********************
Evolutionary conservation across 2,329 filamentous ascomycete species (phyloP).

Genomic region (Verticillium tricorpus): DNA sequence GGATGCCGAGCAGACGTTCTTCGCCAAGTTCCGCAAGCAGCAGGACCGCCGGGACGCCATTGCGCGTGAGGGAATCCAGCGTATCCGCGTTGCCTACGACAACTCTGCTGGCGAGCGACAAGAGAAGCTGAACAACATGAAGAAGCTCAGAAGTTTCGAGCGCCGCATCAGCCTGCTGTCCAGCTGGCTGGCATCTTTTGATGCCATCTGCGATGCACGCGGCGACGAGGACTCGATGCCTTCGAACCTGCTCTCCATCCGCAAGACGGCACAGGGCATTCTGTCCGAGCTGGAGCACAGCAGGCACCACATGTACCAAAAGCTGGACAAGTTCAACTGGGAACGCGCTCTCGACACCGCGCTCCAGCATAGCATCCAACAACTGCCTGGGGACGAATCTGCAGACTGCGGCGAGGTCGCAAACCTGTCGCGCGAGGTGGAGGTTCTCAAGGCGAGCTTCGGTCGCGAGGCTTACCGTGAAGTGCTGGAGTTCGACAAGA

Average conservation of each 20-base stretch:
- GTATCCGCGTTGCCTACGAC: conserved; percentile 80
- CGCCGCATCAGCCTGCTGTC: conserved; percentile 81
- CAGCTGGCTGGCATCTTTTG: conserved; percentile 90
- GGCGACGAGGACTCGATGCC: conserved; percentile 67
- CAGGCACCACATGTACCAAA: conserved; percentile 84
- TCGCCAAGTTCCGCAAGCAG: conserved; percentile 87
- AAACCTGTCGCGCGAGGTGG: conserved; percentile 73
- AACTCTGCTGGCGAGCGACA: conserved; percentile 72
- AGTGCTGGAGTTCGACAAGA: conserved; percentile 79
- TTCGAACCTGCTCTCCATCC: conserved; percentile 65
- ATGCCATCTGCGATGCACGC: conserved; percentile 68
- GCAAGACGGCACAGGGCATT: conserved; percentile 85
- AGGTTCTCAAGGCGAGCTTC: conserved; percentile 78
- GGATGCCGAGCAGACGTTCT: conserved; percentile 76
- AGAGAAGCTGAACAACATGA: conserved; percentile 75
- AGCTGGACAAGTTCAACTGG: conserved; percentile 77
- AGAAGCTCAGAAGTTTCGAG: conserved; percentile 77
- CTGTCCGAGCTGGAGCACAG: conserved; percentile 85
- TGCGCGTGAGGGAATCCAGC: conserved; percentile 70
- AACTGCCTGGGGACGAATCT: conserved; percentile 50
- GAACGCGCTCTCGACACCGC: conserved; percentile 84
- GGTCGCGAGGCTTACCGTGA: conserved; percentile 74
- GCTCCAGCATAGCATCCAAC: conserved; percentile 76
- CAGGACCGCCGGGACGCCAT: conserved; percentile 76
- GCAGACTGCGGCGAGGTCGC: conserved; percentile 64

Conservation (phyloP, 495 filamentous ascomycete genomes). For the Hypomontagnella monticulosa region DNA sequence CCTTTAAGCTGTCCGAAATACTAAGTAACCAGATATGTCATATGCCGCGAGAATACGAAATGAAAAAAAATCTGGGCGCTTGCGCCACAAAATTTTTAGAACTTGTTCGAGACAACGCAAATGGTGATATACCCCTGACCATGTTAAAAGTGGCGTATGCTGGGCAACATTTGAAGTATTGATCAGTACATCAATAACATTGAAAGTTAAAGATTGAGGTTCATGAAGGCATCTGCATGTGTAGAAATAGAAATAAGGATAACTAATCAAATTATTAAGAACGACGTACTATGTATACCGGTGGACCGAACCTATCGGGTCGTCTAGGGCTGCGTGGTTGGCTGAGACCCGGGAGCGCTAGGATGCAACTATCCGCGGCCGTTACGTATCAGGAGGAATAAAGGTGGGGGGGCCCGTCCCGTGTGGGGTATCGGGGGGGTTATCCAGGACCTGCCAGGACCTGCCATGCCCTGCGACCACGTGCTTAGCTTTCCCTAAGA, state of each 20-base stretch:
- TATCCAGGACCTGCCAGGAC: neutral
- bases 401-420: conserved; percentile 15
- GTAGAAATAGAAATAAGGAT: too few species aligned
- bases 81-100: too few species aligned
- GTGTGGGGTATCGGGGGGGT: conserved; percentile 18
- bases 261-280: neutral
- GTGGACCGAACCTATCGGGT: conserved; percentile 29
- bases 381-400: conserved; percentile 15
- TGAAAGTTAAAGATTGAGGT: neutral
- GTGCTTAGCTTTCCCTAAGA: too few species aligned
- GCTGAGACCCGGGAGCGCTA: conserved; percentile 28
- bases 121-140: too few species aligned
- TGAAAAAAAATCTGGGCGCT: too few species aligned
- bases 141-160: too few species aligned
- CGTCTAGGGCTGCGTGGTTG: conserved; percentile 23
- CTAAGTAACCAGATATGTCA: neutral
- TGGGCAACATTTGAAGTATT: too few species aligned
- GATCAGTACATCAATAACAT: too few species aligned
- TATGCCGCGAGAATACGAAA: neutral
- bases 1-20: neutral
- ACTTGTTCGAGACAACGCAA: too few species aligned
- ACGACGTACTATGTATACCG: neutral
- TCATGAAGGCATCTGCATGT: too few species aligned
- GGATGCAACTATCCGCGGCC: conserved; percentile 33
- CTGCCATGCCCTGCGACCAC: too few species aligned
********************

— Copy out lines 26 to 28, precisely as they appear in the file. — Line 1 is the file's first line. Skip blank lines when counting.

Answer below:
- GCTCCAGCATAGCATCCAAC: conserved; percentile 76
- CAGGACCGCCGGGACGCCAT: conserved; percentile 76
- GCAGACTGCGGCGAGGTCGC: conserved; percentile 64